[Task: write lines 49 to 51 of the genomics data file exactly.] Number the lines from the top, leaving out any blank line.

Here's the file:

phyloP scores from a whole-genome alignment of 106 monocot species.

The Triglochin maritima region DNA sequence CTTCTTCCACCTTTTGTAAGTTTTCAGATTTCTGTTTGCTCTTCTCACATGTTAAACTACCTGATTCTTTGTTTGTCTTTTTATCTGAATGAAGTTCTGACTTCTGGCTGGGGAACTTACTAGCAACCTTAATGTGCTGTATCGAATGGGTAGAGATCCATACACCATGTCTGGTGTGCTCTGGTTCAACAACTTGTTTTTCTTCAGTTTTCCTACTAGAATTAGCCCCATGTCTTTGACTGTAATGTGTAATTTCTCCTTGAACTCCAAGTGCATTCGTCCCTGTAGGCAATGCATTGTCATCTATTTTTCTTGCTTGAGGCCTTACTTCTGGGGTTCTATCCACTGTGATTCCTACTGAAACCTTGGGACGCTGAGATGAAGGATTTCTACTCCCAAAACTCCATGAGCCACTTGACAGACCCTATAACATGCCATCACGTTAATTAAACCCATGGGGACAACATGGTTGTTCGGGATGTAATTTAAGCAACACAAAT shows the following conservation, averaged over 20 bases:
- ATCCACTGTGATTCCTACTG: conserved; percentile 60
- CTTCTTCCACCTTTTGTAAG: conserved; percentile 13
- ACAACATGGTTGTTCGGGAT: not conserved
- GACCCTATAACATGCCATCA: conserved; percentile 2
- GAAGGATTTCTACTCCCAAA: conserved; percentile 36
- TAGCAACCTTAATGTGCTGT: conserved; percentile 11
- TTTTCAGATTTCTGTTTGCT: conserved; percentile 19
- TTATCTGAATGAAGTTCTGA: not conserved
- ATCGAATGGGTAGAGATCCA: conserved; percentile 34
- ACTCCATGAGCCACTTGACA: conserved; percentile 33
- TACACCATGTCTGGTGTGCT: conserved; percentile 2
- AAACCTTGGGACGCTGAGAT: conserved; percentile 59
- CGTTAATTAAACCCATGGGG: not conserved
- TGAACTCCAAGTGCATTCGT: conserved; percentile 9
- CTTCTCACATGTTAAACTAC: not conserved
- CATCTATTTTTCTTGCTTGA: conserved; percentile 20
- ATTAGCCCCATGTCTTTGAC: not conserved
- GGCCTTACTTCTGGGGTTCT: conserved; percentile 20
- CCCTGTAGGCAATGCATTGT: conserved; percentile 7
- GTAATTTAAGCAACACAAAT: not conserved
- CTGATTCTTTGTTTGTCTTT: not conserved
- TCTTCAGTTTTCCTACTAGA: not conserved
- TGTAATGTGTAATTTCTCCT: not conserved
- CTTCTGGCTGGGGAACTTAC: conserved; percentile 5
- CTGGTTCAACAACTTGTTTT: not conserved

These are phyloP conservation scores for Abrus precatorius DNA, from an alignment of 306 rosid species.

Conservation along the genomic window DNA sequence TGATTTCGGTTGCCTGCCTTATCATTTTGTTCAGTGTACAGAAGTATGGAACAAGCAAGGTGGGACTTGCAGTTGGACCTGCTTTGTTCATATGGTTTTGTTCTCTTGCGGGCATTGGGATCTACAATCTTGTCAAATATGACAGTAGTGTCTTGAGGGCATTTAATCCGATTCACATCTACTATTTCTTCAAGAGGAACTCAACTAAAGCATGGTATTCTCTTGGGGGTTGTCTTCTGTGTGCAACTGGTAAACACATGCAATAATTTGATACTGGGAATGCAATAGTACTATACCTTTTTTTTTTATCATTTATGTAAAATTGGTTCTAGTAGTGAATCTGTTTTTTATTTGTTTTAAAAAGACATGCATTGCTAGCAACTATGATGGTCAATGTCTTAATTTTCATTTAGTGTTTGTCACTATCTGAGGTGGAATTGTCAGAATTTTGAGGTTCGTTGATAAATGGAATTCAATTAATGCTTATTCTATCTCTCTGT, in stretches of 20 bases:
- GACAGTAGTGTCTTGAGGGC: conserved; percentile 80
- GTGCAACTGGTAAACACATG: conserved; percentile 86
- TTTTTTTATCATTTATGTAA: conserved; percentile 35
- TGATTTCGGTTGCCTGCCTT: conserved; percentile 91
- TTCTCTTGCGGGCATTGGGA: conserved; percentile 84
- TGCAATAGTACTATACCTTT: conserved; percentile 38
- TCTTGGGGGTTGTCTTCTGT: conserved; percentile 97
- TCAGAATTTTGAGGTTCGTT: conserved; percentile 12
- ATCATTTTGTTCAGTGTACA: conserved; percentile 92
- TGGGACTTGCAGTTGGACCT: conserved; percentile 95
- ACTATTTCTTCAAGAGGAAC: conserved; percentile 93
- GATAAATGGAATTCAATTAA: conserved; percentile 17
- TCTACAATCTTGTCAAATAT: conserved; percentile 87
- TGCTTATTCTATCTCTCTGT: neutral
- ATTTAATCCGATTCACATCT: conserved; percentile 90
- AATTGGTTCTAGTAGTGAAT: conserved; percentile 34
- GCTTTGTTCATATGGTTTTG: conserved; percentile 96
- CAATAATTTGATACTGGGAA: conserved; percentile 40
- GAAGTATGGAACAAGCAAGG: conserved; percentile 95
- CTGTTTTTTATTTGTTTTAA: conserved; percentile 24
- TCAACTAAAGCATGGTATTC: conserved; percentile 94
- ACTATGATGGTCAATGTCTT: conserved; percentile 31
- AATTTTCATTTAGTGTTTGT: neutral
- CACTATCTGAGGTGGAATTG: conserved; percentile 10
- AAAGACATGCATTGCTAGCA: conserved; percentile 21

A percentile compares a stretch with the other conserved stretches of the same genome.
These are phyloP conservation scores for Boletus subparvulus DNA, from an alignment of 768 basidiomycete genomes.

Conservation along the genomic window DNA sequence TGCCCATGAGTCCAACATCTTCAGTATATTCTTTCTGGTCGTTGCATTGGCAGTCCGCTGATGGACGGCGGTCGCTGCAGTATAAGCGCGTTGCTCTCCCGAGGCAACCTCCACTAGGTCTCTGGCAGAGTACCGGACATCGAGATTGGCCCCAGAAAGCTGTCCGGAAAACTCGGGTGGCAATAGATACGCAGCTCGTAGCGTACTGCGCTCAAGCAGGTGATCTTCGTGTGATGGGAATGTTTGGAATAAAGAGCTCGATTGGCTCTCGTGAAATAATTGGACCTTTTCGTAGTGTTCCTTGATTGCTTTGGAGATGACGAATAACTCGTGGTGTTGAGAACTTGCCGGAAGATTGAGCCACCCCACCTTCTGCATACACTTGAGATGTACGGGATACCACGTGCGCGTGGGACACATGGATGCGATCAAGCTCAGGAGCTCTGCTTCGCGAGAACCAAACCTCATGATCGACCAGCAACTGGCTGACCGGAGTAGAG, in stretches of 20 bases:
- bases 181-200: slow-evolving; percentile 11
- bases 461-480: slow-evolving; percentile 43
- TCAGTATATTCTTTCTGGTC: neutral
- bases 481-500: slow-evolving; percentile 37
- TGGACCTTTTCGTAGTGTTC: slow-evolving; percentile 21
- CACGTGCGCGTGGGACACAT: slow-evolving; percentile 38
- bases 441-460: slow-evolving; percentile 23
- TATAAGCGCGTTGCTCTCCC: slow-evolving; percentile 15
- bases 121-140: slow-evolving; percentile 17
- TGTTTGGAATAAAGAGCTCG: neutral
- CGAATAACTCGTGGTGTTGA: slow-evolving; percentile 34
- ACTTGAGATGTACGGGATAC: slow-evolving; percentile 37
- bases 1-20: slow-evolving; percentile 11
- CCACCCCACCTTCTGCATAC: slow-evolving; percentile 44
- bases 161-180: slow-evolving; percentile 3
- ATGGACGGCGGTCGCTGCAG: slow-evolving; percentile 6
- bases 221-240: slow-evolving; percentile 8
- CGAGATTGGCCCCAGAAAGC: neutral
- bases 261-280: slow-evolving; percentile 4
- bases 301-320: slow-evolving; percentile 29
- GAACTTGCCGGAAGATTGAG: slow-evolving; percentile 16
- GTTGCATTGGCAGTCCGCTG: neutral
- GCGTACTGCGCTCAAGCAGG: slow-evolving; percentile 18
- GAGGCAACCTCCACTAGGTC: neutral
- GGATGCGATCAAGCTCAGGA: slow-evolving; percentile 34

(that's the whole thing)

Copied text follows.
- CTGTTTTTTATTTGTTTTAA: conserved; percentile 24
- TCAACTAAAGCATGGTATTC: conserved; percentile 94
- ACTATGATGGTCAATGTCTT: conserved; percentile 31